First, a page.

If approved, Energy East would carry 1.1 million barrels per day of oil, more than Keystone XL. Despite the rhetoric about the pipeline helping displace ‘foreign oil’ at eastern refineries and being a boon for jobs in the east, new research shows that most of the oil would be exported, unrefined.
Fans of TransCanada’s proposed Energy East pipeline are trying to use the nation-building moniker – most often used to describe projects like our national railway system – to garner support for what would be the largest oil pipeline in North America.
But, the railway moves people and goods between different regions of Canada, allowing our big country to be more connected. Meanwhile, Energy East would be about moving one single product – oil – from one place (northern Alberta) to the east coast for export overseas, with little benefit to those along the way.
If approved, Energy East would carry 1.1 million barrels per day of oil, more than Keystone XL. Despite the rhetoric about the pipeline helping displace ‘foreign oil’ at eastern refineries and being a boon for jobs in the east, new research shows that most of the oil would be exported, unrefined.
Based on information from TransCanada, along with sources from industry, government reports and legal documents, the research shows that 750,000 to 1 million barrels of Energy East’s daily oil haul would likely be exported unrefined via tankers. Between Quebec and New Brunswick, the total capacity to refine oil is 672,000 barrels per day. But, most of that demand is being met through offshore oil from eastern Canada, imports of cheap U.S. shale-oil by rail and barge, and fairly soon, Enbridge’s Line 9 (whose reversal project was recently approved and will soon be a large source of oil to eastern Canadian refineries).
Let’s be clear: Energy East would be an export pipeline. It’s not about Canada’s energy needs.
Some may still argue that exporting more oil benefits all Canadians. It’s true that governments get tax revenue from oil exports. However, most of that profit stays in big oil companies and 94 per cent of the benefit to Canadians stays within Alberta.
An export pipeline is about sharing the risk, not sharing the wealth.
Communities along Energy East’s 4,400 kilometre path would be at risk of an oil spill into their drinking water, farmland and forests. Governments along the path would be at risk of being saddled with the cost and public backlash of cleaning up an oil spill.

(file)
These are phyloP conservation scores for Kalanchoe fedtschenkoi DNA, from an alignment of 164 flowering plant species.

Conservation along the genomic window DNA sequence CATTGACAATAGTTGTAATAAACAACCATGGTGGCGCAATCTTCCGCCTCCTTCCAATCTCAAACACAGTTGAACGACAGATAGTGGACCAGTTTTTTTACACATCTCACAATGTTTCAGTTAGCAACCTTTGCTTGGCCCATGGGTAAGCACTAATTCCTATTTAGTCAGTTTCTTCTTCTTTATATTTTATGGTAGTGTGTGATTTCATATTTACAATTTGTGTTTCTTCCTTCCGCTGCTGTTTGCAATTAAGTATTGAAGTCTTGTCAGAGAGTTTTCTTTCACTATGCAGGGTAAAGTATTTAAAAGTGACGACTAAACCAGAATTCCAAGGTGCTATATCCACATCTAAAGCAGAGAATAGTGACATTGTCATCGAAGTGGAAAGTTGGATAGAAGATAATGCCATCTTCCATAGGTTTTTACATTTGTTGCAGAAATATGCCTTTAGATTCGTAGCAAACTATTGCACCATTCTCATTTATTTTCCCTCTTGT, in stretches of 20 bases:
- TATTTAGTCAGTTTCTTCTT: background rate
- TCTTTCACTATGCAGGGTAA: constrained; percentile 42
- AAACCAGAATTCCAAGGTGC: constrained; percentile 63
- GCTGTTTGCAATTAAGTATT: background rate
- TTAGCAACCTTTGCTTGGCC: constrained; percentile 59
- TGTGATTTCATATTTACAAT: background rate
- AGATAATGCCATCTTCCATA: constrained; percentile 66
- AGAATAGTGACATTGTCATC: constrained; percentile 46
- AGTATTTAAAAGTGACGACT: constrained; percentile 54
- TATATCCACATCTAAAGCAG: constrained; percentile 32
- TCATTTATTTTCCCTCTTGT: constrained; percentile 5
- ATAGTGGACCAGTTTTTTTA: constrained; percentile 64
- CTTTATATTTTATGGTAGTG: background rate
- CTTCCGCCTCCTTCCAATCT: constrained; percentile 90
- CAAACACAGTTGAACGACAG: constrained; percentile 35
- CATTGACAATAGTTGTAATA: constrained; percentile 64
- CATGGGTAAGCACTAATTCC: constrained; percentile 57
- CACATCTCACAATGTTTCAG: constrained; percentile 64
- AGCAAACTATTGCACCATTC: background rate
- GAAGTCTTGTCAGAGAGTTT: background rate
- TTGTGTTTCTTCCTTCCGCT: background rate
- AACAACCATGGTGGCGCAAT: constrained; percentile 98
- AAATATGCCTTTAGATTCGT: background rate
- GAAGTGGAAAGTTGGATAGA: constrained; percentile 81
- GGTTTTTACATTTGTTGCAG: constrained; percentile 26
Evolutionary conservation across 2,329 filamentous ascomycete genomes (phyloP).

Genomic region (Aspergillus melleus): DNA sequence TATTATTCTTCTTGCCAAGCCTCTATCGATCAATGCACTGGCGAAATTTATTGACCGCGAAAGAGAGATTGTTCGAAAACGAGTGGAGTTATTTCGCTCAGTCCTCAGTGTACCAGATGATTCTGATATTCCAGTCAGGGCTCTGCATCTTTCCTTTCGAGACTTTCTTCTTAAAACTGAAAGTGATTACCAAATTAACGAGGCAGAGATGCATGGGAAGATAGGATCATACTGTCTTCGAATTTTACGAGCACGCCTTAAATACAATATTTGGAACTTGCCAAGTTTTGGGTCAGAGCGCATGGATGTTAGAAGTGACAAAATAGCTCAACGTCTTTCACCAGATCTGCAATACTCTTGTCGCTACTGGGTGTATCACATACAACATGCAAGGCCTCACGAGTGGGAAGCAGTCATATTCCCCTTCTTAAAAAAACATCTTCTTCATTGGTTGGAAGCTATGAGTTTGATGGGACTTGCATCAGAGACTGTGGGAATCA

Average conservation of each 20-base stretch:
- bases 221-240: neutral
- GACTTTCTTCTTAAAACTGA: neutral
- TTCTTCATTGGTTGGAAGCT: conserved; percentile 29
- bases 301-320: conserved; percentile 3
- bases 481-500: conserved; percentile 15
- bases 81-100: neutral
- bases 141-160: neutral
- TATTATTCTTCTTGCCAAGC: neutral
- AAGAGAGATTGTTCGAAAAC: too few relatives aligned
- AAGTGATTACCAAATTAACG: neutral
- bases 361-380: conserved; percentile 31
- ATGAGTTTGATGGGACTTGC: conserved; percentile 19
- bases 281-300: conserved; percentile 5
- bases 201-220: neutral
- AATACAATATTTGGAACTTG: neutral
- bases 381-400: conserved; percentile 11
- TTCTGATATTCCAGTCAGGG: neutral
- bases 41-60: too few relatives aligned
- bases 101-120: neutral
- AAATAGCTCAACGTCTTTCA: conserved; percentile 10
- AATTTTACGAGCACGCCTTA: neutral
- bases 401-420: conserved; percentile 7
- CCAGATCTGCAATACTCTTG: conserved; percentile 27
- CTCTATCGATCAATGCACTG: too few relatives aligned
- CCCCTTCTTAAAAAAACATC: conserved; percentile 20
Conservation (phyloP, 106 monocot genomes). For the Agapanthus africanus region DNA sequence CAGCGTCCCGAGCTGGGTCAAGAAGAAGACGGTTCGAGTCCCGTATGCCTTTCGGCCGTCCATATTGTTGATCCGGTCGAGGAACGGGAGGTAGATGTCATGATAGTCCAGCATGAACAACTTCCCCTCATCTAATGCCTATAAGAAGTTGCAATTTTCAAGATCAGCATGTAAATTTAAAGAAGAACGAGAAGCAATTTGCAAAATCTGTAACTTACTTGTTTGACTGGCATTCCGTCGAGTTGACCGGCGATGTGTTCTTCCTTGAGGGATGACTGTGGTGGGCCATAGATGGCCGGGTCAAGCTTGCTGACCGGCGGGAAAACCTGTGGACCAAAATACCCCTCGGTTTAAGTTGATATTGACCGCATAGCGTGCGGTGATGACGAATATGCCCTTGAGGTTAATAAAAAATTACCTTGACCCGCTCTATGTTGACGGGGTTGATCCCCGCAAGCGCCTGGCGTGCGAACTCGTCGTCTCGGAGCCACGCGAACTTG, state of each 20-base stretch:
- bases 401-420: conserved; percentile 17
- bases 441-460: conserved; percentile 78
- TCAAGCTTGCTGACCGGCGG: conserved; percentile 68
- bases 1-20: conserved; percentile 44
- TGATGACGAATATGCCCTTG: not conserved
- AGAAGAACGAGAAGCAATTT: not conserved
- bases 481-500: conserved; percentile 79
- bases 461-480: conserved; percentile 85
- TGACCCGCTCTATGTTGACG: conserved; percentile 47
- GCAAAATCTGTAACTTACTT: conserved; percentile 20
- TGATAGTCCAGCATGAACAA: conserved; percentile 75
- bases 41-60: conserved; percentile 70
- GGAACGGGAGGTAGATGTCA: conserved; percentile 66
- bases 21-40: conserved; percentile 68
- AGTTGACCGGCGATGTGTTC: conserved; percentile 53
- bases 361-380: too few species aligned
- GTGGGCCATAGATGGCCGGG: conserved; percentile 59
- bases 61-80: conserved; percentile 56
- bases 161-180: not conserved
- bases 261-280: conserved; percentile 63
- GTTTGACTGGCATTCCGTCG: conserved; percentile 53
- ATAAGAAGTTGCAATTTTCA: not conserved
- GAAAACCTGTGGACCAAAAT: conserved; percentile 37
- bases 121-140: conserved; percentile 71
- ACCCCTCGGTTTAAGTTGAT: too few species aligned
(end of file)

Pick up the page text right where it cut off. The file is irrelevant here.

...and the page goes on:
And, all Canadians would be taking on the risk of the pipeline’s role in driving climate change. Energy East would be the carbon pollution equivalent of putting seven million more cars on the road. Canada already has a tarnished reputation globally for its inaction on climate change. Energy East would be further proof this poor reputation is deserved.
Despite these risks, citizens along the proposed route will have little say in the project under new federal review guidelines. The National Energy Board process now prevents most people from having a voice and doesn’t require an environmental assessment. Recently we saw the consequences of this in the recent rubber-stamp approval of Enbridge’s Line 9 proposal, where the concerns of the City of Toronto, the Province of Ontario, independent pipeline experts and countless citizens about the safety of the pipeline were ignored.
Thankfully, Ontario has struck its own review of Energy East that will allow people in the province to voice their concerns about the pipeline. It’s unclear whether residents in Quebec and New Brunswick will be given the same opportunity.
We shouldn’t kid ourselves that Energy East is about nation building. It’s about the oil industry wanting to expand tar sands production and export the raw product while there’s still an appetite. Tar sands projects are more vulnerable than other fossil fuel projects to economic downturns, action on climate change and the loss of social licence. Energy East is a ‘get while the getting is good’ type of project based on a narrow and short-term mentality. It is not about nation building.
We should instead be talking about projects that could truly be called nation-building: high-speed rail to connect cities and people faster, transmission grids to harness clean energy and send it to where it’s needed, creating a million energy efficient homes or transforming our transportation system to move people and goods on modern, clean, renewable energy.
We’re moving toward a low-carbon future. Canada should build toward that rather than digging ourselves deeper into the fossil fuel past.

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